Best of luck.

Dr. T

Douglas Taranow, DO, FACOS
New York Plastic Surgeon
4.8 out of 5 stars 52 reviews

Candidate for tummy tuck or liposuction?

I would suggest you lose more weight prior to having a tummy tuck to get your best results. At a BMI of 47, there is an significant increased risk of complications. Bariatric surgery for weight loss may be an option for you, combined with nutritional counseling and your exercise routine. There is a procedure known as a panniculectomy, which removes the lower fold only. It is not a cosmetic procedure but mat help. Consult with a board certified plastic surgeon.

Sheila Bond, MD
Montclair Plastic Surgeon
4.5 out of 5 stars 38 reviews

Am I a candidate

Unfortueately not, your bmi is 47. Diet and exercise is what you need. If that doesnt work you might be a candidate for a gastric bypass.

William B. Rosenblatt, MD
New York Plastic Surgeon
4.1 out of 5 stars 11 reviews

Candidacy for tummy tuck

Unfortunately, you have a BMI in the morbidly obese category which means a very high risk of surgical complications. Board certified plastic surgeons have been trained to put patient safety over patient desires. I know that is difficult to hear but, for your health's sake, you should investigate barbaric surgery or another weight loss regimen. Glad to hear that you exercise regularly.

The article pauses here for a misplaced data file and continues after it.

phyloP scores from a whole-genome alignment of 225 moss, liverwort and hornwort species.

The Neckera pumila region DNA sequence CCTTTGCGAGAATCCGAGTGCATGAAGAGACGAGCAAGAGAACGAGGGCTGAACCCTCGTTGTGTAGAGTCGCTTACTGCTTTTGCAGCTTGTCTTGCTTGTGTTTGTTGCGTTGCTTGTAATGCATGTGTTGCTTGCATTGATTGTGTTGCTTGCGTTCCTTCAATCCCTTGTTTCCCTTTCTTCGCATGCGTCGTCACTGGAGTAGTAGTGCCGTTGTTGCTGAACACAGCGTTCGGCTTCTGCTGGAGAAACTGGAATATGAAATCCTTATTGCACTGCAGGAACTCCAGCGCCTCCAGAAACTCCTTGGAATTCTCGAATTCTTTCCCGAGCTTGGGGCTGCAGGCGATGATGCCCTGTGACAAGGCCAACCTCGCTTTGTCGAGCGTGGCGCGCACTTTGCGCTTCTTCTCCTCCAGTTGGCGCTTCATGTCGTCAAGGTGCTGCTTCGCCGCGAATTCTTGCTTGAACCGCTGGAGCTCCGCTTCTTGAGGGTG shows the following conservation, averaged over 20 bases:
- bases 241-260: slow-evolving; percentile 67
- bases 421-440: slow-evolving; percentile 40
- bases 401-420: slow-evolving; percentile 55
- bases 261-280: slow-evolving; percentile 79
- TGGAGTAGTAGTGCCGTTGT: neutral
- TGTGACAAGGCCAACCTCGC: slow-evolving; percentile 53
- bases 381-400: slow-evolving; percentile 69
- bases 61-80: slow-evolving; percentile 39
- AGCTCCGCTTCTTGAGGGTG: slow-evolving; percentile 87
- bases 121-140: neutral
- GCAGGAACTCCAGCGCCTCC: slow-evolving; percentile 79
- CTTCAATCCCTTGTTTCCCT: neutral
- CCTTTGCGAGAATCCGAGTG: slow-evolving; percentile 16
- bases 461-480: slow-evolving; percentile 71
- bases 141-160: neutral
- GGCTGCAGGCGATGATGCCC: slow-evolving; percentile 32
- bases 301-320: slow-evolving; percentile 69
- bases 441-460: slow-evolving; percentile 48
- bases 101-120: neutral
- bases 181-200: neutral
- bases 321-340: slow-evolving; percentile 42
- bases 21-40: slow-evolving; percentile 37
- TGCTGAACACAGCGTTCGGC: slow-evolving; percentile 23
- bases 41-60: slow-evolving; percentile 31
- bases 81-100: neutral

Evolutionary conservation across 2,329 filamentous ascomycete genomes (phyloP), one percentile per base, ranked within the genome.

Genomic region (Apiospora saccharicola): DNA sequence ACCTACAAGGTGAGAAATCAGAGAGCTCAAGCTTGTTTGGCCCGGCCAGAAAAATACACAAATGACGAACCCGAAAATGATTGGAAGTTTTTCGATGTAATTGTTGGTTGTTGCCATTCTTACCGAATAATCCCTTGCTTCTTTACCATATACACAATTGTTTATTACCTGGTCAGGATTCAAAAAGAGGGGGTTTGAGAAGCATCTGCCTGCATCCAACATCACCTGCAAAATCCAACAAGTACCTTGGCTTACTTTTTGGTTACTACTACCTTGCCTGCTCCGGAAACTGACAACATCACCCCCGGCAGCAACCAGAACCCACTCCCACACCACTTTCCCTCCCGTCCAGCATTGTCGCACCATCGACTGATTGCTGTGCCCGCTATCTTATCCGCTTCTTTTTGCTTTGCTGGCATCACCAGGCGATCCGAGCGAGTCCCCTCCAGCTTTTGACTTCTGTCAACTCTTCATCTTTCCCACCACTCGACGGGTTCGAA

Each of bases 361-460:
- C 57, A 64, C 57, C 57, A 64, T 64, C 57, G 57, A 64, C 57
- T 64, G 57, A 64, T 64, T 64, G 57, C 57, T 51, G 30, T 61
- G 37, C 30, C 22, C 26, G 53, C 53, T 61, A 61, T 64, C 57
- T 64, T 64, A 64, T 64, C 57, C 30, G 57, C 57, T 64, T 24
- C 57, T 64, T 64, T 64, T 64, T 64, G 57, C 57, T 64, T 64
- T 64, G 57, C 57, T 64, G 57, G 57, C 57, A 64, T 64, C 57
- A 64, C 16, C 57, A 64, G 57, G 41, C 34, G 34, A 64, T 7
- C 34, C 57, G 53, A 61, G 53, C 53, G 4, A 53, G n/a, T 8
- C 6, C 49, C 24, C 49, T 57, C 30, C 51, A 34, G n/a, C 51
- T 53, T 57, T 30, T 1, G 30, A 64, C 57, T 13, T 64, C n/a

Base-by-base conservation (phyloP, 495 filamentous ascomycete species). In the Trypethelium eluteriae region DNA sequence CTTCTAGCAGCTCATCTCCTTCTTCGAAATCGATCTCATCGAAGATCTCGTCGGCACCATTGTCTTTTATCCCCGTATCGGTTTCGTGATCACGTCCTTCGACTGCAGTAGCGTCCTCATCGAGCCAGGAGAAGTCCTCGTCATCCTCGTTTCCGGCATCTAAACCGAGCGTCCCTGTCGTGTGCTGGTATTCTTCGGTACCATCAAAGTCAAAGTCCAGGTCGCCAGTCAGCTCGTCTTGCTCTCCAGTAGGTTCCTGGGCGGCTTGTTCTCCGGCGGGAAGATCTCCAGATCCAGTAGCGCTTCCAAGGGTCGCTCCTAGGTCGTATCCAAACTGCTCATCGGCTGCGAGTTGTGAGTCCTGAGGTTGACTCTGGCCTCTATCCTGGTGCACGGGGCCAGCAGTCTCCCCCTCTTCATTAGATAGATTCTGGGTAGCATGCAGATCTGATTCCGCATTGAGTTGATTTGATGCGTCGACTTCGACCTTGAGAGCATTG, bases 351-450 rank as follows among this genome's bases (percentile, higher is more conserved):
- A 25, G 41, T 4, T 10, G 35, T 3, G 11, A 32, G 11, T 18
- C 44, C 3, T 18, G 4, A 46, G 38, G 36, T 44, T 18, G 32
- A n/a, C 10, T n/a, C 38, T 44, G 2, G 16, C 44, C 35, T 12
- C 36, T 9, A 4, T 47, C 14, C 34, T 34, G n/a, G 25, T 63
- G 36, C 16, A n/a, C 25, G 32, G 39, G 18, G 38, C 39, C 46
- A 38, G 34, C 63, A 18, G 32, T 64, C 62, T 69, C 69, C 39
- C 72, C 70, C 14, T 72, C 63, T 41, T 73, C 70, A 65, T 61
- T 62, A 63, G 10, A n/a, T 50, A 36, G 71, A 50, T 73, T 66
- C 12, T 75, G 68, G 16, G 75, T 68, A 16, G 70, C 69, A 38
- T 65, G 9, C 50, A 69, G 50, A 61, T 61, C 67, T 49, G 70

Not an ideal candidate

I agree with all of my colleagues that you should lose weight.  I know how difficult it might be to lose weight and at 52 year of age i - its not easy!  Because of your BMI, you are considered morbidly obese.  Have you ever considered bariatric surgery to help you with your weight?  Additionally,  many people think that one loses weight following a tummy tuck and liposuction - however that is not the case.  Think  - when you make soup, the fat floats on top of the soup.  That is because fat is lighter than water.   You, unfortunately are trapped in that bad place - can't exercise because of the 2-spare tires around the middle.  I hope I gave you some direction.  I'd be delighted to see you after you lose the weight - either by exercise and diet, or after your bariatric surgery.  Good luck.